This is a cheap little movie which ticks most of the exploitation formula boxes. You get an assigned dose of nudity when the principal’s secretary has a shower, you have a bit of gore, you have some over-the-top deaths which you can’t take too seriously due to how obvious the special effects are, and you have a plot that doesn’t quite hold together all told. There’s a downright bizarre pig-based subplot, wherein by stealing Esteban’s gemstone-encrusted diary whilst Coopersmith is slopping out the pigs the secretary establishes some sort of weird pig-based connection between the book and the pigs, so when she has her shower scene she’s interrupted by a horde of angry pigs bursting into her house to spirit the book away; at least, they’re meant to be angry, but they’re obviously perfectly calm, happy piggies and the puppet that attacks the secretary in her shower isn’t exactly convincing. This subplot adds nothing to the overall story except running time, and the same is true of a bunch of other strands in the movie.
Overall, the script is rather shaky. In particular, it feels like it’s undergone a bunch of rewrites and retained a number of features from previous versions of the script which are necessary for the story that is told here to take place, but simultaneously don’t make much sense in the context of the story either. A major issue is the way Father Esteban set up his cult in the USA, and then the military academy appeared there, but there doesn’t seem to be any actual connection between the academy and the cult, except the academy has all of the cult’s old shit in its basement, except on the other hand nobody’s ever found that stuff aside from Coopersmith – despite the fact that the current chaplain (played by Joseph Cortese) specifically says that he has an interest in the history of the chapel and the academy buildings in general and has made a point of researching them.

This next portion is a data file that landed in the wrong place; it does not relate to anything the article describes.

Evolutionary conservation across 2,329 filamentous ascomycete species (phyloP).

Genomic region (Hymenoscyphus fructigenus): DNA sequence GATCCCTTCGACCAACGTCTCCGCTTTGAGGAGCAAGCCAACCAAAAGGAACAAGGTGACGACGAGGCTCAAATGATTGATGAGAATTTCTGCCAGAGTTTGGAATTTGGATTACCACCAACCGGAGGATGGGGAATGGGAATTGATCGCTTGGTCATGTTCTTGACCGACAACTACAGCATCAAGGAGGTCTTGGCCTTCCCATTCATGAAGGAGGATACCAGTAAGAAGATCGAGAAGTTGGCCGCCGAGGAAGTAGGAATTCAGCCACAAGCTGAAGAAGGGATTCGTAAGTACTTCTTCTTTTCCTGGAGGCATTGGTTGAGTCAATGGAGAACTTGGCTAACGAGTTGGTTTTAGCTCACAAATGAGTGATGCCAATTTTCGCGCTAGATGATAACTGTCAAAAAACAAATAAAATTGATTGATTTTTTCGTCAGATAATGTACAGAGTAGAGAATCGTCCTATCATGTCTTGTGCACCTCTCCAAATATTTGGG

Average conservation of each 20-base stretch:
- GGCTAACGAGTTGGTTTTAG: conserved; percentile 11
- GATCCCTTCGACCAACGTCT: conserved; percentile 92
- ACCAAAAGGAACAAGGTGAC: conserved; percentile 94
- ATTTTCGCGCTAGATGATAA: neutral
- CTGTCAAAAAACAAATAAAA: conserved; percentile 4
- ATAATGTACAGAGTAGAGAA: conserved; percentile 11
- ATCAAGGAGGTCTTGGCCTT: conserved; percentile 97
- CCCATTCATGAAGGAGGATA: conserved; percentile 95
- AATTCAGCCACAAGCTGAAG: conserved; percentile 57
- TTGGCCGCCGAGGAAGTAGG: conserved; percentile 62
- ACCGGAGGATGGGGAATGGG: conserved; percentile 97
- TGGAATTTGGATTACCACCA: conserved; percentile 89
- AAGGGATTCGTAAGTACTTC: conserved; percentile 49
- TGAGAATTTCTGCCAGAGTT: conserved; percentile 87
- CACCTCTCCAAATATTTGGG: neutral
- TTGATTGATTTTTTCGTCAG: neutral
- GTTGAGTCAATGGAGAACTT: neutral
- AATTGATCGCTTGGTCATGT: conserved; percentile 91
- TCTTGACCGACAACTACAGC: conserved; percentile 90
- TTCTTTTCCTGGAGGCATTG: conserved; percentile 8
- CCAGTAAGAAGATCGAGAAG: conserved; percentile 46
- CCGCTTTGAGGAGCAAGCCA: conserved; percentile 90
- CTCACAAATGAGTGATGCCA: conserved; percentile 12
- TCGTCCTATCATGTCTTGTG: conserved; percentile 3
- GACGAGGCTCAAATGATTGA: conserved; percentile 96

It feels like it would make a lot more sense if some vestige of the cult had survived to the present day within the academy’s administration, perhaps with the reverend being the current leader of the cult, and that the plot would revolve around them trying to manipulate Coopersmith into helping bring back Father Esteban to life (a resurrection hinted at throughout the film but which is only vaguely realised at the end). This would make scenes like the one where the Reverend creepily pops up out of nowhere whilst Coopersmith is trying to report for the start of his basement-clearing duty make much more sense.
Likewise, the movie makes a lot of the computer stuff without the computer ever actually becoming plot-relevant. It performs literally no function which requires it to be present, and it feels like after flailing around for stuff to do with it the director (Eric Weston) gave up and just used the computer to provide a modern aesthetic for some of the Satan stuff. Apparently, the computer bits were latter-day additions to the script, and it really kind of shows, since crucial bits of logistics don’t quite make sense. (In particular, how the hell did Coopersmith manage to steal a school computer and smuggle it down to the basement without anyone at least commenting that an entire terminal has gone missing?)
In short, Evilspeak is a tame, confusing muddle of a horror film undone by a script that doesn’t put a high priority on making internal sense and the failure of cute, adorable piggies to look remotely evil.